15 Feb Animal Sterilization from a Buddhist Perspective
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Animal Sterilization from a Buddhist Perspective
Buddha once said, “I teach about suffering and the way to end it.”
Many people object to spaying/neutering animals because they believe it is cruel to do so, but the avoidance will only lead to more suffering. The Buddha taught that our goals in life (any life) should be to end suffering, not only for the human animal, but for all living things.
Spaying and neutering animals is not only done to control overpopulation, but also for the many health benefits, such as the prevention of sexually transmitted diseases. Therefore, this is not only done to help the unborn animals, but as well the ones being de-sexed. Read about de-sexing in detail here.
Is Spaying/Neutering against Buddhist Teachings? Does it Create Negative Karma?
We create Karma through our intentions. We are not spaying/neutering animals to prevent them from having offspring with the intention of being cruel. On the contrary, spaying/neutering is intended as an act of kindness, not only to prevent more suffering, but to try to bring a balance back to an environment that is being lost to overpopulation.
To allow cats/dogs to reproduce unchecked allows for a higher mortality rate due to the spread of disease, malnutrition, neglect, and abuse. To die so cruelly would create more negative Karma than spaying/neutering and preventing the suffering to begin with.
Is it Cruel to Prevent an Animal from Having Offspring?
Overpopulation leads to many problems, including the increase of disease and malnutrition. This leads to a higher mortality rate, especially among kittens and puppies. Preventing an animal from having offspring is not causing suffering, but preventing future suffering of animals that are unwanted or that can’t find food or be cared for by the community. Spaying/neutering is not a cruel denial of life, but an act to prevent future suffering and death.
Is it Better to Simply Allow Animals to Reproduce without Limits?
To allow the population to grow without limit diminishes the quality of life for all whereas population control allows for the chance of a longer, healthier life. Overpopulation comes with many problems that animals have no way to avoid, such as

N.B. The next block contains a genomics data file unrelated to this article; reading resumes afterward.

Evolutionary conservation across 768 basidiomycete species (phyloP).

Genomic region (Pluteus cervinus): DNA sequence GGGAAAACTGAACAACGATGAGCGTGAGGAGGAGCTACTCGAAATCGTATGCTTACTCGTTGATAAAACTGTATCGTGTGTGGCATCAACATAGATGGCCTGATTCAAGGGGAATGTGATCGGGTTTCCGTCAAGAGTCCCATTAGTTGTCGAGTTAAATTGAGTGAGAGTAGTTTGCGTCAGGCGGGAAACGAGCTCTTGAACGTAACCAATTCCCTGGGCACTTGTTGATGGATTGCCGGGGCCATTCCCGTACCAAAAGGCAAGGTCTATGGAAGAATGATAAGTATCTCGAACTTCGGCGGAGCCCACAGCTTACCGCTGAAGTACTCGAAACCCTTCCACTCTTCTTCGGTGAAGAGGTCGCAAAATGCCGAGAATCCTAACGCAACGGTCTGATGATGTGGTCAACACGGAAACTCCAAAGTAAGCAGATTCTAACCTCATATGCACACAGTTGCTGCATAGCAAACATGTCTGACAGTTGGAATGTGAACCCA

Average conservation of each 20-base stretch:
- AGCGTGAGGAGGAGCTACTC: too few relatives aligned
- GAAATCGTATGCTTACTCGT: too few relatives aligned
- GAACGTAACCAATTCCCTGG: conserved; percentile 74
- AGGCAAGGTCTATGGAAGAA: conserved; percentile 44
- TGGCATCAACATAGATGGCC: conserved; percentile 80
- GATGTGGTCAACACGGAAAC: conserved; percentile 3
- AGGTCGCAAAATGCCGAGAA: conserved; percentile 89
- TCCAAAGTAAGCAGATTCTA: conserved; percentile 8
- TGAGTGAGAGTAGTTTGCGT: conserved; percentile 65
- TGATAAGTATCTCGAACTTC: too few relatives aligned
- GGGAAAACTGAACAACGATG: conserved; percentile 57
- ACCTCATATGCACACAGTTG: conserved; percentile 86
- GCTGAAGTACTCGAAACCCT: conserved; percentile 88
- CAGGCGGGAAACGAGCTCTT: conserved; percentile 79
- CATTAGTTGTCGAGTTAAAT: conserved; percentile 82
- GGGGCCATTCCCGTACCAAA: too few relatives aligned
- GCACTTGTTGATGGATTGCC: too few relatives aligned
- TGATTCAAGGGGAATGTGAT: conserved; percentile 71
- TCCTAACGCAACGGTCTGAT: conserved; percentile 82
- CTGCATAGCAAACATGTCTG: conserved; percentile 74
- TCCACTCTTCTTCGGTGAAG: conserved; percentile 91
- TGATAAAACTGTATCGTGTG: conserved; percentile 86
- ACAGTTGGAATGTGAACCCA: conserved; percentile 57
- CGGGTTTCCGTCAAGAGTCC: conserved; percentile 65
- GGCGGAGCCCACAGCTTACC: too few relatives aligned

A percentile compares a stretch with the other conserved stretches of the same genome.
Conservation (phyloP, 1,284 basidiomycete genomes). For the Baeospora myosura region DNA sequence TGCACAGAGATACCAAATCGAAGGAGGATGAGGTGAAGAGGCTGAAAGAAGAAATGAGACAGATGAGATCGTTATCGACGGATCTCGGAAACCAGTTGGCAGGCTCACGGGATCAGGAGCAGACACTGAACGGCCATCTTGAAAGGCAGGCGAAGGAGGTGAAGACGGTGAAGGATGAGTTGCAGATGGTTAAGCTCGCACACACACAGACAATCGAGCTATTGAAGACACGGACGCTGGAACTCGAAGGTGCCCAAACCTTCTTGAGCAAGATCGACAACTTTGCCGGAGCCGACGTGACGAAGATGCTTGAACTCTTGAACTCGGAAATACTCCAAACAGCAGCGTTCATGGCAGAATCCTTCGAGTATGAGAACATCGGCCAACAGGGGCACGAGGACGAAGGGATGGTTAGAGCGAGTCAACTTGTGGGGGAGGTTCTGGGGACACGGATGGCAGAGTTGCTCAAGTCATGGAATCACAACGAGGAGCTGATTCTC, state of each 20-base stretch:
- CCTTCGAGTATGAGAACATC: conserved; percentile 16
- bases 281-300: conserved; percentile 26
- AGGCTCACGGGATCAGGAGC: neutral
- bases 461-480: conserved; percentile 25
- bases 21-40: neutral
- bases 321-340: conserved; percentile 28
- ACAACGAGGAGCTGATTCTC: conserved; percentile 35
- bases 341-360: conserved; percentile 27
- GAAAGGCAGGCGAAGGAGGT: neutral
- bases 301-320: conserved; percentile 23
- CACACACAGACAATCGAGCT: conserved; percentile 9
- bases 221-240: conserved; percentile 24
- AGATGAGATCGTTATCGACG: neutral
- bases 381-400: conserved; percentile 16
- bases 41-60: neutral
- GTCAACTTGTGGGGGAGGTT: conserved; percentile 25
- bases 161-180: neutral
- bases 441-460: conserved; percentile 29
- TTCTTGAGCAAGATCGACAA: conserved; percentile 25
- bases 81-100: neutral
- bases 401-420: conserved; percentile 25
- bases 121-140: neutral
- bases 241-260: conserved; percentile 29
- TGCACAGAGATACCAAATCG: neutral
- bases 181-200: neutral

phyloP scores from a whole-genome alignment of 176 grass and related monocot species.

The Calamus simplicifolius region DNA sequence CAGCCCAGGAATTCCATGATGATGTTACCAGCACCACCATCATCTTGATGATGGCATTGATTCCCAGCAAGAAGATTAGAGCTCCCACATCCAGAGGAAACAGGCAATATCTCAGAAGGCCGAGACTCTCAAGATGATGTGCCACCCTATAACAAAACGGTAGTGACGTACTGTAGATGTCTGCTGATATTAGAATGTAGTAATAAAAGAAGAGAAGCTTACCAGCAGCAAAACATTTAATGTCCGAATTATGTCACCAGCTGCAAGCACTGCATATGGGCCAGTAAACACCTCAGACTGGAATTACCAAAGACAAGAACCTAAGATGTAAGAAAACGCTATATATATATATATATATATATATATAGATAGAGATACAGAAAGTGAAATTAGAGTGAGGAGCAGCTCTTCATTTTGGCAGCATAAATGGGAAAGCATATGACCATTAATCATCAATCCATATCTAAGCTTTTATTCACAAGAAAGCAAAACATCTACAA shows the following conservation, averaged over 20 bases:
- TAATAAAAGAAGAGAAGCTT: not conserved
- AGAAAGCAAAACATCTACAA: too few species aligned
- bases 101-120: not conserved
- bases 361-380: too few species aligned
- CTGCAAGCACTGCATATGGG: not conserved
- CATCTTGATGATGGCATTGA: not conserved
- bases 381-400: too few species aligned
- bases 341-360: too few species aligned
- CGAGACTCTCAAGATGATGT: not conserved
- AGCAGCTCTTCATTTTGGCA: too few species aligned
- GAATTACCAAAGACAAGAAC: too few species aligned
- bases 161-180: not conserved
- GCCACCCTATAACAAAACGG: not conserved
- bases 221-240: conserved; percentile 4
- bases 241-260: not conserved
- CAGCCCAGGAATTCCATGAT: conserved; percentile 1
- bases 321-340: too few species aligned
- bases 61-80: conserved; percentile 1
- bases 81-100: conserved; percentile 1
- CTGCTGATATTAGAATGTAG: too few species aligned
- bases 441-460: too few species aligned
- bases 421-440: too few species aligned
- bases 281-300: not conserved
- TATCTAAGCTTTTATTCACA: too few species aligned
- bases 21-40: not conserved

- transmissible diseases
- possible injury fighting over territory and mating rights
- higher mortality rates
Spaying/neutering animals helps reduce the likelihood of many of these unpleasant outcomes.
Is it Against Nature to Spay/Neuter Animals?
Domesticated animals are not part of nature, but a man-made aspect, as is the suffering endured both by domestication and overpopulation. Buddhism does not support the domestication of animals, or even the keeping of pets. However, now that they have been domesticated, humans have a responsibility to care for them.
Humans have a responsibility to not just let them live, but let them live well and not cause further suffering. To allow dogs/cats to reproduce without limit is irresponsible, and will only lead to more suffering. As well, to develop the cities we now live, we’ve deforested nature and therefore caused a loss of habit for these animals. This has lead to both lack of food, and the ability to produce at faster rates, leading to uncontrollable overpopulation.
Is Spaying/Neutering Wrong Because it May Cause the Animal Pain?
The pain an animal would feel during the spay/neuter surgery is negated by the anesthesia. Just as for a human, an animal feels no pain during the operation. There is some discomfort during the recovery period, but it is minor and brief. In addition, much like for people pain medication can be administered. Preventing an animal from continuous reproduction helps keep the animal safer and healthier in the long run.